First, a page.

In 1996, we wrote a case study on Harley-Davidson Motor Company. (Chapter 11 of my textbook on Operations Strategy, hereby shamelessly sneaking in some marketing…) At the time, Harley’s sales were growing exponentially (which they did for more than 20 years until 2006!) and the question of the case is to design an appropriate strategic operations response for this growing demand.
The last paragraph of the case states:
“… There were so many uncertainties. All that they could be certain about was that if they did not make a decision shortly, they would run the risk of losing further ground to their Japanese competitors and to new American custom bike producers. (Rumors said that Polaris and a new company, registered as Excelsior-Henderson, were planning to enter the heavy-weight custom motorcycle market.)…”
So how strong was that competition and what did they do?
First some quick history: By 1931, only three US manufacturers had survived the great depression so far: Indian, which produced its first motorcycle in 1902, Harley-Davidson (built its first motorcycle in 1903 in a shed in Milwaukee 1905), and Excelsior-Henderson (first bike in 1905). However, EH foresaw the continuing depression and stopped producing on March 31, 1931. Indian fought longer but sales continued to decline; it was forced to halt production in 1953. Only Harley-Davidson kept continuous operations. During that process it became one of the strongest brands on the planet and a darling of Wall-Street in the 90s.
During those go-go late 1990s, the Indian and EH brands were bought by investors and resurrected, but only a small number of motorcycles were produced. (EH went bankrupt again in 1999 after capacity over-investment.) In 1998, Polaris introduced “Victory® motorcycles, representing the first all-new American-made motorcycle from a major company in nearly 60 years.” Today, 13 years after introduction, Victory’s market share remains in the low single digits. Harley-Davidson remains the leader by far.
Interestingly, Polaris is not giving up: two days ago it announced the acquisition of Indian Motorcycle. Whether the new Indian ownership will be successful depends on many factors, brand marketing being one. I’m not a marketing expert but there are several interesting questions: How many current consumers will be significantly more attracted to the Indian brand heritage than the created-out-of-nowhere Victory? What brand investment is needed to communicate the meaning of Indian and to generate a loyal Indian Rider Group that feels so strongly that they tattoo the brand on their bodies? How many want something different than the well-known Harley? [I do have some personal experience with the latter: When I was riding my good-looking 1100cc heavyweight motorcycle before kids, I was regularly asked: “Nice bike! Is that a Harley?” Upon which I had to answer: “Uh, no, it’s a Honda…” One gets tired of this very quickly unless one is proud of the distinction. While I do love our Honda as the best minivan, it’s different for motorcycles. Indian here definitely can stand for some meaningful heritage.]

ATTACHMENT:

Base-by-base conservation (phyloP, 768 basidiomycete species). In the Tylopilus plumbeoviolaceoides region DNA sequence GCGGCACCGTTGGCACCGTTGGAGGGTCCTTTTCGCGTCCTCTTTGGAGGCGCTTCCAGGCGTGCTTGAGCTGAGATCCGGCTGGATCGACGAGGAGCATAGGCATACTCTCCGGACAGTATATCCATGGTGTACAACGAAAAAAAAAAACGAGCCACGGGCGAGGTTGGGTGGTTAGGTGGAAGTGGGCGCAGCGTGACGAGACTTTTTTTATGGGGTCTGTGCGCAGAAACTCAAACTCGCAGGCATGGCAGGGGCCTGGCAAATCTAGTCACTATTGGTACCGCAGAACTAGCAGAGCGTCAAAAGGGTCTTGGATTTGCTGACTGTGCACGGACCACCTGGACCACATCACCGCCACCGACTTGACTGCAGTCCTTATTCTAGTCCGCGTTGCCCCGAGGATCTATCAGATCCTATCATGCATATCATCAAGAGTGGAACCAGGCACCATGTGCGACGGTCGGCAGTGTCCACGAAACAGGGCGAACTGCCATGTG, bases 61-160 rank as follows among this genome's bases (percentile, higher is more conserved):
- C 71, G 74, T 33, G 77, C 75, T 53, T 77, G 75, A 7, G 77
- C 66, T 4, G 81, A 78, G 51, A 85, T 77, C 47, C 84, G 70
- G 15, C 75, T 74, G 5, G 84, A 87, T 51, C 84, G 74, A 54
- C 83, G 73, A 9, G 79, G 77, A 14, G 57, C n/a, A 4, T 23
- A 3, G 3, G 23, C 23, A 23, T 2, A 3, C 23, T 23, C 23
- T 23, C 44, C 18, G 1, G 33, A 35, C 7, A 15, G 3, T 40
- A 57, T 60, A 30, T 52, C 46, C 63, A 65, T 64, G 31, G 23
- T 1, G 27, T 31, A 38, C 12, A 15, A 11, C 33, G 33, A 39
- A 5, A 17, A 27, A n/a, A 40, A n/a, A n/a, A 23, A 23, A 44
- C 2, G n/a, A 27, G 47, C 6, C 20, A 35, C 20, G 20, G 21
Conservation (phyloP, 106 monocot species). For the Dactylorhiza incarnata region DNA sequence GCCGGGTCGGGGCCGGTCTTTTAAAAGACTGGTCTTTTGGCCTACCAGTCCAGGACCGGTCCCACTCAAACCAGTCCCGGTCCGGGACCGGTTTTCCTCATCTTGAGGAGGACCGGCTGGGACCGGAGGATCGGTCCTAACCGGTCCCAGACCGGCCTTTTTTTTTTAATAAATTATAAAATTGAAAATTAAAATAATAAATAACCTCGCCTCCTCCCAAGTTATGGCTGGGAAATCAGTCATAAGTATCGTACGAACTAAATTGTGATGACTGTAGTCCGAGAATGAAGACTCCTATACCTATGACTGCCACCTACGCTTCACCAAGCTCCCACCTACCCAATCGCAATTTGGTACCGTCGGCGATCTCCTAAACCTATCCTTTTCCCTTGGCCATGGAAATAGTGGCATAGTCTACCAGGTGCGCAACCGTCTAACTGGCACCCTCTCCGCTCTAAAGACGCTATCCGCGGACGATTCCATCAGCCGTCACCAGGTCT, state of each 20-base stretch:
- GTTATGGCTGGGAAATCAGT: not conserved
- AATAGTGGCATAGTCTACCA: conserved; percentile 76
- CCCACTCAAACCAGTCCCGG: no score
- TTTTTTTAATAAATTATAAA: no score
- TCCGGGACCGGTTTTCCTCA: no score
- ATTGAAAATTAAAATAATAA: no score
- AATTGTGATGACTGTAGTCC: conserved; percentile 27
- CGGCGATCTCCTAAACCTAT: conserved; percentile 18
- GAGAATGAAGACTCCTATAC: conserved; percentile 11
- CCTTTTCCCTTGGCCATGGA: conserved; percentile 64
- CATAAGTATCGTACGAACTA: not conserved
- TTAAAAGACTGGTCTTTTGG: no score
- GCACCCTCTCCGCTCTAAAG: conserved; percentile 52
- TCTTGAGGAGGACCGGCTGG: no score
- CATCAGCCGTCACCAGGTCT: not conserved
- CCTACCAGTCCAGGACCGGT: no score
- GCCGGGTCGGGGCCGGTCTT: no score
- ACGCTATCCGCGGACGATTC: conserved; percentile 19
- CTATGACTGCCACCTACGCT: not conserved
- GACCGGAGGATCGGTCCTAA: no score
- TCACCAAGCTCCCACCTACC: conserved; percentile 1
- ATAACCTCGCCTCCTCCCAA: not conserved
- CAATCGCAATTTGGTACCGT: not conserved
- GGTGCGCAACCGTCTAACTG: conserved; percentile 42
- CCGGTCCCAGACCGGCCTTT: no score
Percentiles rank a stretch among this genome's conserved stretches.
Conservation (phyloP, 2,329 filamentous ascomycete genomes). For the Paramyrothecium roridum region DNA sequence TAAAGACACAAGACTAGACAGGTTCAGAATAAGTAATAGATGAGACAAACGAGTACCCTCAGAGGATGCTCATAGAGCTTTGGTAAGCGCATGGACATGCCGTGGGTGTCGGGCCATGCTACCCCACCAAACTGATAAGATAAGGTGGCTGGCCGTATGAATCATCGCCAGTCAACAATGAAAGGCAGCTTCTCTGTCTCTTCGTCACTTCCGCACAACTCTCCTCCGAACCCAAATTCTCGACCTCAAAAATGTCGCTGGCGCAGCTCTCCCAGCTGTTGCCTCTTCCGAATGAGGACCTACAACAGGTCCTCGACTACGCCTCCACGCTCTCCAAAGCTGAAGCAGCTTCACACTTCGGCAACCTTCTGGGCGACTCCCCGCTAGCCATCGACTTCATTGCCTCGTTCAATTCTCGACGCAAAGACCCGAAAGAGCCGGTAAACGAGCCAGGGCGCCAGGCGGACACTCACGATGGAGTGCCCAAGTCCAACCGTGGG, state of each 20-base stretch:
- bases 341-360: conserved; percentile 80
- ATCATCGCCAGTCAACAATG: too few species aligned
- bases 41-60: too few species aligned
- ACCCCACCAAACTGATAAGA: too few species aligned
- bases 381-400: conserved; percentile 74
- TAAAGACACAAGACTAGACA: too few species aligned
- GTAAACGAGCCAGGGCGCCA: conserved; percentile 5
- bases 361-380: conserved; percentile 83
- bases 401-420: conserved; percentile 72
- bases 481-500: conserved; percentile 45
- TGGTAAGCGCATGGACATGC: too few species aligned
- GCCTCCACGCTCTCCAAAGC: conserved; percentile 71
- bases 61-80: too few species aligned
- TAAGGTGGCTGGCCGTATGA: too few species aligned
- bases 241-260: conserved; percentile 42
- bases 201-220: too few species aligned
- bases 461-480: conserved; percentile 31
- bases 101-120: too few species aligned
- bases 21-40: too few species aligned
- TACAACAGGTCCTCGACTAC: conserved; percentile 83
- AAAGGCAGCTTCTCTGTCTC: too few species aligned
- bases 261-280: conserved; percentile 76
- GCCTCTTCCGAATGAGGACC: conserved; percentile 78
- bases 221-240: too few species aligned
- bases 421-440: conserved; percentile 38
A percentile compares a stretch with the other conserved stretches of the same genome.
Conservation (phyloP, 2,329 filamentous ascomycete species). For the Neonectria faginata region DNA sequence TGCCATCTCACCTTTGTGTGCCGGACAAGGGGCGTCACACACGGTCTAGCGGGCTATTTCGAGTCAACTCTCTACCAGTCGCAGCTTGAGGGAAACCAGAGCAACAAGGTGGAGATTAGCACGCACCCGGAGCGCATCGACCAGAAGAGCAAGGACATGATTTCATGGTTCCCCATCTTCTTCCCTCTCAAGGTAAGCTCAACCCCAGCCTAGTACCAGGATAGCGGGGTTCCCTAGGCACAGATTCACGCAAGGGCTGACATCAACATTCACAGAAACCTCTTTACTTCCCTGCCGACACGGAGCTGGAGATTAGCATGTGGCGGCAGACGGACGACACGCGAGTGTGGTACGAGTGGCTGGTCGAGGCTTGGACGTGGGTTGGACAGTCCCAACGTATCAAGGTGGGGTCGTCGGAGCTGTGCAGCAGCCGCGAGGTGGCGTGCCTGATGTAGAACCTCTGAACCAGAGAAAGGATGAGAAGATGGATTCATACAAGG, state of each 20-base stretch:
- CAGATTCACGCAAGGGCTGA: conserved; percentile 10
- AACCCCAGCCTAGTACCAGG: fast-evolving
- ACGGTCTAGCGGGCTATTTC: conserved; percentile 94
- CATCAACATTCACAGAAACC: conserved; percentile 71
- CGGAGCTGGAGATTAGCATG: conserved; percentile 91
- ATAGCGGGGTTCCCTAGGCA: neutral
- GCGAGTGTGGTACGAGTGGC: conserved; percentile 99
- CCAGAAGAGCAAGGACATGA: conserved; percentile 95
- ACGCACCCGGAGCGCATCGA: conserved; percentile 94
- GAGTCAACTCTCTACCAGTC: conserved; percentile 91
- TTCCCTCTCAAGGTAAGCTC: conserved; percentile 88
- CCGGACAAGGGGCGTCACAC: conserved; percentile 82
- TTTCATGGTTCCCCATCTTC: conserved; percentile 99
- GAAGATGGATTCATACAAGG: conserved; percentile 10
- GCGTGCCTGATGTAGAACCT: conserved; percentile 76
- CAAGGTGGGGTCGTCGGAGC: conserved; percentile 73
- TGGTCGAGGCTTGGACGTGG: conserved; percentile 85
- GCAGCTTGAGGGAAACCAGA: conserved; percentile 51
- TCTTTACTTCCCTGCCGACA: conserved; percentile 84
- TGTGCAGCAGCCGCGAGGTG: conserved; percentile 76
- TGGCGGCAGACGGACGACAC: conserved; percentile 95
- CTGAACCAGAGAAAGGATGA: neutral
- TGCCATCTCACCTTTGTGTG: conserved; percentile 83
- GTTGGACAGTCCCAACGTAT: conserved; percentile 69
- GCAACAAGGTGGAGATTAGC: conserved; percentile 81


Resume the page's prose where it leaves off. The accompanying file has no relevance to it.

The other critical factor is whether Polaris can deliver on the brand promise, and that brings us to operations. Polaris brings several operational assets to the table, among which extensive vehicle engineering and manufacturing expertise of recreational and utility vehicles; 13 years of heavy-weight motorcycles design, manufacturing, and retail experience.
This merger of brand potential and operational capabilities suggests reasons for optimism (that must have been the reason behind the deal), but don’t go overboard: the reason I didn’t list their retail distribution network as a major asset is because it will need investment (like the brand). I’m not sure how many upscale yuppie Harley buyers (the target market) live in snowmobile country… A casual look at their network reveals that Polaris’s two closest motorcycle dealerships—Merrilville, IN and Marengo, IL–are both more than one hour drive away from Chicago. In contrast, there are 8 large, expensive, loyal, and attractive Harley-Davidson retailer facilities within 1/2 hour from downtown Chicago…